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Jeffrey Levi Headshot

Stimulus Will (Literally) Get America Moving Again

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With the stroke of a pen, when President Obama signed the stimulus this week, he not only created in jobs and extended unemployment benefits - he made the biggest increased investment ever to prevent disease in America. The American Reinvestment and Recovery Act of 2009 includes more than $1 billion for prevention and wellness. This investment will not only create or save more than 20,000 public health jobs, but it will also help contain the nation's skyrocketing health care costs by helping America's workforce get healthier.

The investment in prevention and wellness is smart and timely. It will create jobs in the short-term, reinforce the health safety net during tough economic times, and reduce health care costs in the long term. How? The fund will support evidence-based clinical and community-based prevention and wellness strategies, including $300 million for immunizations, $650 million for community prevention programs, and $50 million for reducing healthcare associated infections. In addition, $500 million was included to bolster the health and public health workforce. These funds mean more healthy food options in poor neighborhoods, more ways for kids to play and adults to exercise after work on well lit, safe sidewalks, more family vaccinations, and more affordable smoking cessation programs.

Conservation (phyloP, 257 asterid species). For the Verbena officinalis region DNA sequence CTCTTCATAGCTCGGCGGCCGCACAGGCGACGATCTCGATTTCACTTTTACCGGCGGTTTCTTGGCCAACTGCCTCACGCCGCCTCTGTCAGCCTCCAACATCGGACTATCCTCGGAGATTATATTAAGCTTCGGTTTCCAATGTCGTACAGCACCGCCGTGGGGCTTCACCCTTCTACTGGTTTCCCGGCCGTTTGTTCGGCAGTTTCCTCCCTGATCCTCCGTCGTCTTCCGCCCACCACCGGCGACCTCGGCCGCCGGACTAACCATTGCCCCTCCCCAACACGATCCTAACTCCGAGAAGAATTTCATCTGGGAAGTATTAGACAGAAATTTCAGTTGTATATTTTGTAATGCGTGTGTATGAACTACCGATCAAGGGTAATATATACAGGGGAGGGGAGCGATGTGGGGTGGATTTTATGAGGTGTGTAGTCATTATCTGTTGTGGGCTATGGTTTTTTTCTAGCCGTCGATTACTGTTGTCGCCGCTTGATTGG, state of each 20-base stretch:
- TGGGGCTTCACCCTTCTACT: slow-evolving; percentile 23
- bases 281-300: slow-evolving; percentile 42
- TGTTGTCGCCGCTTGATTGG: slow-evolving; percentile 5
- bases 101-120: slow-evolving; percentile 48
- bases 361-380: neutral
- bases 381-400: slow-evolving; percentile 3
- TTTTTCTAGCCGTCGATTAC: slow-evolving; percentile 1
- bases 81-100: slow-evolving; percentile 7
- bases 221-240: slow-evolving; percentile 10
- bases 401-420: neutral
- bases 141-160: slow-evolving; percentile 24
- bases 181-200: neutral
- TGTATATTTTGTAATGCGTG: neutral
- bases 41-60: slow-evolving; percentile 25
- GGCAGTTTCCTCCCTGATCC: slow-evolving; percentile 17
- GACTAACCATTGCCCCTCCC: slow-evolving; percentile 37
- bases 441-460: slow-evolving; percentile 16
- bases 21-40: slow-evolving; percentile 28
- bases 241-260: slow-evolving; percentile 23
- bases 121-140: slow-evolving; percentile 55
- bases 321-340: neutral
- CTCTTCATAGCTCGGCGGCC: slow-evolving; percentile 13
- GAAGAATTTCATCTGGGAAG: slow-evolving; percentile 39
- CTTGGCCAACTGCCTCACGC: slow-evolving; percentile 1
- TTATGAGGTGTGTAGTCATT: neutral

If preventing chronic disease in America sounds like a lot of work, that's because it is. After all, two-thirds of Americans are either overweight obese and 20 million people have type 2 diabetes.

These programs are needed now more than ever because as more and more workers are laid off, more and more fall from the health care rolls. The services public health agencies and organizations provide will help reinforce the community health safety net for the unemployed, uninsured, and underinsured during the economic downturn.

This investment has another key purpose - it gets a foot in the door for prevention and wellness as policymakers move on to address health care reform. Keeping Americans healthier is one of the best ways to reduce health care costs, and this historic investment is the first step toward transforming our system from one that only treats people after they get sick to instead helping people stay well in the first place. The bill gets the ball rolling in the right direction by requiring the U.S. Department of Health and Human Services to create accountability measures that ensure the funding is being used in the most effective way possible reduce disease and improve health in communities. The prevention and wellness funding was one of the smartest investments that the President and Congress could've made to help our nation become more competitive and productive in the 21st century.